Africa could be about to see its first post-Covid default after Zambia skips interest payment

  • Last week, a meeting of creditors was adjourned until Nov. 13 after a consortium comprising around 40% of Zambia's Eurobond holders opted to abstain from voting on the country's debt relief proposals, rather than voting them down.
  • Experts say bondholders are hoping the government can offer more clarity on its debt, particularly to China, and demonstrate progress toward an IMF program ahead of the Nov. 13 meeting.

Zambia has three weeks to improve transparency over its debt obligations and make progress toward an IMF-backed reform package, or risk defaulting on its loans.

Last week, a meeting of creditors was adjourned until Nov. 13 after a consortium comprising around 40% of Zambia's Eurobond holders opted to abstain from voting on the country's debt relief proposals, rather than voting them down.

Experts suggest bondholders are hoping the government can offer more clarity on its debt, particularly to China, and demonstrate progress toward an IMF program ahead of the Nov. 13 meeting.

"However, if no progress is made then there is no reason to suspect that bondholders will soften their stance, which will push Zambia into default when its grace period expires on 13 November and will signal a potentially acrimonious restructuring process ahead," said Patrick Curran, senior economist at emerging markets consultancy Tellimer.

S&P Global Ratings on Thursday downgraded Zambia's foreign currency rating to "selective default."

"We view the nonpayment of debt service and the statement that the government will not make debt service payments as a default on its commercial debt obligations," the ratings agency said in its update, forecasting that Zambia will remain in payment default for "at least the six months of the standstill period" as the government works toward debt restructuring.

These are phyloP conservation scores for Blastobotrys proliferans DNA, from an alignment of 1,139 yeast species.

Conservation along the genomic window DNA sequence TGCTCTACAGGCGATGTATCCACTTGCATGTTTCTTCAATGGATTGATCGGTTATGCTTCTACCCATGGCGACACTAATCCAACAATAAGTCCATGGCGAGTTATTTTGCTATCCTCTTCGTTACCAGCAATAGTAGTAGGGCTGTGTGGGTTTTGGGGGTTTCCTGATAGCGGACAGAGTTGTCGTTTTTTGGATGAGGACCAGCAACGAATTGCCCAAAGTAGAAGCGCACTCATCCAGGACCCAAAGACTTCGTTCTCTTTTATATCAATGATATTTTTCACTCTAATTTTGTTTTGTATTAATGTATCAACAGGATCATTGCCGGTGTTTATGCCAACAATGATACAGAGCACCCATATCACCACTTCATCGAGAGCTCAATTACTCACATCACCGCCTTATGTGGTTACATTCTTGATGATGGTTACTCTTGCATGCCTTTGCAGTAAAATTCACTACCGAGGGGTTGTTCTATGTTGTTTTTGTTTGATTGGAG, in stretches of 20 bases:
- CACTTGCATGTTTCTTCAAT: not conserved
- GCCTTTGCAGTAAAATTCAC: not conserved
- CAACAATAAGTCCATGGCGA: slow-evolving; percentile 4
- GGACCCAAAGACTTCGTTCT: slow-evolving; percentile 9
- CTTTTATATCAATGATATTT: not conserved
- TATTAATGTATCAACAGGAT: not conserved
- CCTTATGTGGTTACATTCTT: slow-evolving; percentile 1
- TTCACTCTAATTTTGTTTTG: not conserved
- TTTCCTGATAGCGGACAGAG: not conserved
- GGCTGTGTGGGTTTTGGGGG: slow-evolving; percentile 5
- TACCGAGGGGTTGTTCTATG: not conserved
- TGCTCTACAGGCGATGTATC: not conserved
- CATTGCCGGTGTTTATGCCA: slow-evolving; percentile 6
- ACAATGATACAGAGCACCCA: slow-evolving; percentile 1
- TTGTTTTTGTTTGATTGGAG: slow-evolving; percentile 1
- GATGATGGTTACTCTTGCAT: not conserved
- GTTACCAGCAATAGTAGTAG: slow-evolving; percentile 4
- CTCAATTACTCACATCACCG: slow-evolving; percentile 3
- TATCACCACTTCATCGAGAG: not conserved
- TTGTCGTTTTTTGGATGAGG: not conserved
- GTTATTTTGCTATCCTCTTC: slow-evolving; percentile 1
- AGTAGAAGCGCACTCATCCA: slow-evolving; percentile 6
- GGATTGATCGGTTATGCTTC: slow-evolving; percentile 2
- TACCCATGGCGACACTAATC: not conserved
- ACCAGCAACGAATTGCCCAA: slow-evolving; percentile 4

How did Zambia get here?

On Oct. 13, the Zambian government announced it would suspend debt service payments to external commercial creditors, citing liquidity challenges compounded by the coronavirus pandemic. It has since failed to make an interest payment due on Oct. 14 for its 2024 Eurobond. Eurobonds are debt instruments denominated in any currency other than that of the issuer.

The government had on Sept. 22 asked Eurobond holders to agree to a temporary debt repayment freeze.

However, Zambia's problems long predate the coronavirus crisis, with its economy constrained by structural factors such as low wealth, high fiscal deficits and a heavy debt burden.

Tellimer's Curran told CNBC that these issues had been compounded by "excessively lax fiscal policy" since President Edgar Lungu came to power in 2015.

"Over this period the budget deficit has averaged nearly 8% of GDP, driven mainly by a massive pipeline of Chinese-backed infrastructure projects," he continued.

"With most debt denominated in dollars, sharp kwacha depreciation has exacerbated Zambia's fiscal problems and pushed debt from around 36% of GDP in 2014 to 92% by the of 2019."

While an IMF-backed reform package has been repeatedly promised by the government, it has consistently balked at austerity measures, and Curran said the country's credibility has been "squandered" with the IMF and creditors.

Transparency and Chinese debt

Given Zambia's pre-existing vulnerabilities, Curran suggested it should not be used as a bellwether for other African sovereigns post-Covid, but he said its restructuring effort could offer important lessons for other nations seeking bilateral debt relief.